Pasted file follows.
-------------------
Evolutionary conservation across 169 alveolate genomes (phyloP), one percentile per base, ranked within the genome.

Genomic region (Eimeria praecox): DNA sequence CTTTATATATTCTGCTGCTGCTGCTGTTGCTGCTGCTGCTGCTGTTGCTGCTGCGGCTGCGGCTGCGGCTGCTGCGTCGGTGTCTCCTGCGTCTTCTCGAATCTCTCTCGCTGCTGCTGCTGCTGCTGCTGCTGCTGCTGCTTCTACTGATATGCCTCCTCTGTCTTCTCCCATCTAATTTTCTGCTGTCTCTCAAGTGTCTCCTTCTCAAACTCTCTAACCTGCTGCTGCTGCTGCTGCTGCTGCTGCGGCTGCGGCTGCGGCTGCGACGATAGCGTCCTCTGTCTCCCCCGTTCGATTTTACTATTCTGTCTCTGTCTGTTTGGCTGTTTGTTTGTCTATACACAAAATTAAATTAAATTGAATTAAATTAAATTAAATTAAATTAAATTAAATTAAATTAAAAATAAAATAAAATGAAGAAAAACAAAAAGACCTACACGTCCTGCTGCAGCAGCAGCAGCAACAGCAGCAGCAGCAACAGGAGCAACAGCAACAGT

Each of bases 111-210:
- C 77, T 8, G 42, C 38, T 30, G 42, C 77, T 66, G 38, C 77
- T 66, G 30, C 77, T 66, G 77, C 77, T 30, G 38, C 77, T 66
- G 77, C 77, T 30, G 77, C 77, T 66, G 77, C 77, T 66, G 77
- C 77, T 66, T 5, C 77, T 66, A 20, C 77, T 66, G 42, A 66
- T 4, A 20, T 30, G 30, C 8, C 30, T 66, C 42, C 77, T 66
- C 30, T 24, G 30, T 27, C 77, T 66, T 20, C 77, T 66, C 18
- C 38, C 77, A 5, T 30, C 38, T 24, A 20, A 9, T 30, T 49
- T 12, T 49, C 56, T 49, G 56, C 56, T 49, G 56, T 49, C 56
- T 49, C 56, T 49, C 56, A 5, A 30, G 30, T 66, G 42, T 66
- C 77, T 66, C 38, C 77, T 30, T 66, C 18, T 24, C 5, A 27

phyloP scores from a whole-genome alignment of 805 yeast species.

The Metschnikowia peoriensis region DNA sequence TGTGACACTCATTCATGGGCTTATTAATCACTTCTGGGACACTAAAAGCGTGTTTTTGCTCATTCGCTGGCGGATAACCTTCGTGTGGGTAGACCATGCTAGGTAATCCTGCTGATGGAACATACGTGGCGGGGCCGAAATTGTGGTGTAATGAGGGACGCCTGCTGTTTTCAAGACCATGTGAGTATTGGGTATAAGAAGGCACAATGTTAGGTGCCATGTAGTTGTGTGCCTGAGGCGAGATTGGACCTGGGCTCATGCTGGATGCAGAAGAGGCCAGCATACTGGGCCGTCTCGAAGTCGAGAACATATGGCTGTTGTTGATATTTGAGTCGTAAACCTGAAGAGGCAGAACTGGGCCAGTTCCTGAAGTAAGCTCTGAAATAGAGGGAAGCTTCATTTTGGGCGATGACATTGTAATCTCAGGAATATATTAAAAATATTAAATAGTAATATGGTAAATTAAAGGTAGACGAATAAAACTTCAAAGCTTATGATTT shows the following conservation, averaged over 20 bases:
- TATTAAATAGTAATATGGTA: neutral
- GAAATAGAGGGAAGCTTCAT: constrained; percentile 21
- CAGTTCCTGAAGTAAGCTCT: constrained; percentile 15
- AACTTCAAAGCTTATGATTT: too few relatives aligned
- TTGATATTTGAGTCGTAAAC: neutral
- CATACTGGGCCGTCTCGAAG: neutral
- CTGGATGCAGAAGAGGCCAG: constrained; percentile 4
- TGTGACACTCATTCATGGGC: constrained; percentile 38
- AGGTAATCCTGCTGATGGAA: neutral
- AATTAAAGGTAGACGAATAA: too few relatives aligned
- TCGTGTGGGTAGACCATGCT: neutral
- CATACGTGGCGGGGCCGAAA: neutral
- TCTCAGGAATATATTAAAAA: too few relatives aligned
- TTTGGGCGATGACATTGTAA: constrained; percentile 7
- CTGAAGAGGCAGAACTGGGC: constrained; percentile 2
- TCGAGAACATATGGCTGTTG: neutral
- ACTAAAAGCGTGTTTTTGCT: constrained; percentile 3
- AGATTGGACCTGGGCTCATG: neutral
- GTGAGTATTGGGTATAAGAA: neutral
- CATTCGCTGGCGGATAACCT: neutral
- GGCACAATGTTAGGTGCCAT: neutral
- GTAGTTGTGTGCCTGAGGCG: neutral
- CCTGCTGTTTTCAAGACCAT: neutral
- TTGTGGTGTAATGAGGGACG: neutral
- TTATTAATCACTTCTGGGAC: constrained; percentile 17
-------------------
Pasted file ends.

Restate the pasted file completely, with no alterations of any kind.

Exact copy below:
Evolutionary conservation across 169 alveolate genomes (phyloP), one percentile per base, ranked within the genome.

Genomic region (Eimeria praecox): DNA sequence CTTTATATATTCTGCTGCTGCTGCTGTTGCTGCTGCTGCTGCTGTTGCTGCTGCGGCTGCGGCTGCGGCTGCTGCGTCGGTGTCTCCTGCGTCTTCTCGAATCTCTCTCGCTGCTGCTGCTGCTGCTGCTGCTGCTGCTGCTTCTACTGATATGCCTCCTCTGTCTTCTCCCATCTAATTTTCTGCTGTCTCTCAAGTGTCTCCTTCTCAAACTCTCTAACCTGCTGCTGCTGCTGCTGCTGCTGCTGCGGCTGCGGCTGCGGCTGCGACGATAGCGTCCTCTGTCTCCCCCGTTCGATTTTACTATTCTGTCTCTGTCTGTTTGGCTGTTTGTTTGTCTATACACAAAATTAAATTAAATTGAATTAAATTAAATTAAATTAAATTAAATTAAATTAAATTAAAAATAAAATAAAATGAAGAAAAACAAAAAGACCTACACGTCCTGCTGCAGCAGCAGCAGCAACAGCAGCAGCAGCAACAGGAGCAACAGCAACAGT

Each of bases 111-210:
- C 77, T 8, G 42, C 38, T 30, G 42, C 77, T 66, G 38, C 77
- T 66, G 30, C 77, T 66, G 77, C 77, T 30, G 38, C 77, T 66
- G 77, C 77, T 30, G 77, C 77, T 66, G 77, C 77, T 66, G 77
- C 77, T 66, T 5, C 77, T 66, A 20, C 77, T 66, G 42, A 66
- T 4, A 20, T 30, G 30, C 8, C 30, T 66, C 42, C 77, T 66
- C 30, T 24, G 30, T 27, C 77, T 66, T 20, C 77, T 66, C 18
- C 38, C 77, A 5, T 30, C 38, T 24, A 20, A 9, T 30, T 49
- T 12, T 49, C 56, T 49, G 56, C 56, T 49, G 56, T 49, C 56
- T 49, C 56, T 49, C 56, A 5, A 30, G 30, T 66, G 42, T 66
- C 77, T 66, C 38, C 77, T 30, T 66, C 18, T 24, C 5, A 27

phyloP scores from a whole-genome alignment of 805 yeast species.

The Metschnikowia peoriensis region DNA sequence TGTGACACTCATTCATGGGCTTATTAATCACTTCTGGGACACTAAAAGCGTGTTTTTGCTCATTCGCTGGCGGATAACCTTCGTGTGGGTAGACCATGCTAGGTAATCCTGCTGATGGAACATACGTGGCGGGGCCGAAATTGTGGTGTAATGAGGGACGCCTGCTGTTTTCAAGACCATGTGAGTATTGGGTATAAGAAGGCACAATGTTAGGTGCCATGTAGTTGTGTGCCTGAGGCGAGATTGGACCTGGGCTCATGCTGGATGCAGAAGAGGCCAGCATACTGGGCCGTCTCGAAGTCGAGAACATATGGCTGTTGTTGATATTTGAGTCGTAAACCTGAAGAGGCAGAACTGGGCCAGTTCCTGAAGTAAGCTCTGAAATAGAGGGAAGCTTCATTTTGGGCGATGACATTGTAATCTCAGGAATATATTAAAAATATTAAATAGTAATATGGTAAATTAAAGGTAGACGAATAAAACTTCAAAGCTTATGATTT shows the following conservation, averaged over 20 bases:
- TATTAAATAGTAATATGGTA: neutral
- GAAATAGAGGGAAGCTTCAT: constrained; percentile 21
- CAGTTCCTGAAGTAAGCTCT: constrained; percentile 15
- AACTTCAAAGCTTATGATTT: too few relatives aligned
- TTGATATTTGAGTCGTAAAC: neutral
- CATACTGGGCCGTCTCGAAG: neutral
- CTGGATGCAGAAGAGGCCAG: constrained; percentile 4
- TGTGACACTCATTCATGGGC: constrained; percentile 38
- AGGTAATCCTGCTGATGGAA: neutral
- AATTAAAGGTAGACGAATAA: too few relatives aligned
- TCGTGTGGGTAGACCATGCT: neutral
- CATACGTGGCGGGGCCGAAA: neutral
- TCTCAGGAATATATTAAAAA: too few relatives aligned
- TTTGGGCGATGACATTGTAA: constrained; percentile 7
- CTGAAGAGGCAGAACTGGGC: constrained; percentile 2
- TCGAGAACATATGGCTGTTG: neutral
- ACTAAAAGCGTGTTTTTGCT: constrained; percentile 3
- AGATTGGACCTGGGCTCATG: neutral
- GTGAGTATTGGGTATAAGAA: neutral
- CATTCGCTGGCGGATAACCT: neutral
- GGCACAATGTTAGGTGCCAT: neutral
- GTAGTTGTGTGCCTGAGGCG: neutral
- CCTGCTGTTTTCAAGACCAT: neutral
- TTGTGGTGTAATGAGGGACG: neutral
- TTATTAATCACTTCTGGGAC: constrained; percentile 17